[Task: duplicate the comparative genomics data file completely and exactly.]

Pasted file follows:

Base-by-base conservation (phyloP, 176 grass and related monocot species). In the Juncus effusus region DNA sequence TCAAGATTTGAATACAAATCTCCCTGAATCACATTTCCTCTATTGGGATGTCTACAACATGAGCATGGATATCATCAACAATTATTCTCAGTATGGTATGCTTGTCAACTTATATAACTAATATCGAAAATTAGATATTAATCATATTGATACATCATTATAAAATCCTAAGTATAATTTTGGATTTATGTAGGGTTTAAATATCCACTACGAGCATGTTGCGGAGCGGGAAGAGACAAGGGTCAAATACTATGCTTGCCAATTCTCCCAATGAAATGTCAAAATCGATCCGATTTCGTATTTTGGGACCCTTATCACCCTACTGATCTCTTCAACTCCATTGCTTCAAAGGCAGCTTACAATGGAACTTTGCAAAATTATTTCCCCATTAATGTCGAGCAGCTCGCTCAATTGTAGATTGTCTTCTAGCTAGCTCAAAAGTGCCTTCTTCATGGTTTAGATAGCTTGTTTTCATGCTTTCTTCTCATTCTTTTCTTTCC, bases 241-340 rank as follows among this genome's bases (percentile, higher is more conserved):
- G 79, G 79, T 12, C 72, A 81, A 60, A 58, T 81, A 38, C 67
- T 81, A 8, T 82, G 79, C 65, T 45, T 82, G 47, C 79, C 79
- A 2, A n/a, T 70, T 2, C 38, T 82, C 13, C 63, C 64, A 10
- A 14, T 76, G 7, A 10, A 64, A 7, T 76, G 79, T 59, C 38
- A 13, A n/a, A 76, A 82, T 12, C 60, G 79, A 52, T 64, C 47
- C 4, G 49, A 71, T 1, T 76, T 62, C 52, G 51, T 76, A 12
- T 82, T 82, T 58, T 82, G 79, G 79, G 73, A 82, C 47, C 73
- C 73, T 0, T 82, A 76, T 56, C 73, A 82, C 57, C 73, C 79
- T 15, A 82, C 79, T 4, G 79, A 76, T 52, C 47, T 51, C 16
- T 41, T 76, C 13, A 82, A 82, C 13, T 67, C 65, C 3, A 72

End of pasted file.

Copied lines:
Base-by-base conservation (phyloP, 176 grass and related monocot species). In the Juncus effusus region DNA sequence TCAAGATTTGAATACAAATCTCCCTGAATCACATTTCCTCTATTGGGATGTCTACAACATGAGCATGGATATCATCAACAATTATTCTCAGTATGGTATGCTTGTCAACTTATATAACTAATATCGAAAATTAGATATTAATCATATTGATACATCATTATAAAATCCTAAGTATAATTTTGGATTTATGTAGGGTTTAAATATCCACTACGAGCATGTTGCGGAGCGGGAAGAGACAAGGGTCAAATACTATGCTTGCCAATTCTCCCAATGAAATGTCAAAATCGATCCGATTTCGTATTTTGGGACCCTTATCACCCTACTGATCTCTTCAACTCCATTGCTTCAAAGGCAGCTTACAATGGAACTTTGCAAAATTATTTCCCCATTAATGTCGAGCAGCTCGCTCAATTGTAGATTGTCTTCTAGCTAGCTCAAAAGTGCCTTCTTCATGGTTTAGATAGCTTGTTTTCATGCTTTCTTCTCATTCTTTTCTTTCC, bases 241-340 rank as follows among this genome's bases (percentile, higher is more conserved):
- G 79, G 79, T 12, C 72, A 81, A 60, A 58, T 81, A 38, C 67
- T 81, A 8, T 82, G 79, C 65, T 45, T 82, G 47, C 79, C 79
- A 2, A n/a, T 70, T 2, C 38, T 82, C 13, C 63, C 64, A 10
- A 14, T 76, G 7, A 10, A 64, A 7, T 76, G 79, T 59, C 38
- A 13, A n/a, A 76, A 82, T 12, C 60, G 79, A 52, T 64, C 47
- C 4, G 49, A 71, T 1, T 76, T 62, C 52, G 51, T 76, A 12
- T 82, T 82, T 58, T 82, G 79, G 79, G 73, A 82, C 47, C 73
- C 73, T 0, T 82, A 76, T 56, C 73, A 82, C 57, C 73, C 79
- T 15, A 82, C 79, T 4, G 79, A 76, T 52, C 47, T 51, C 16
- T 41, T 76, C 13, A 82, A 82, C 13, T 67, C 65, C 3, A 72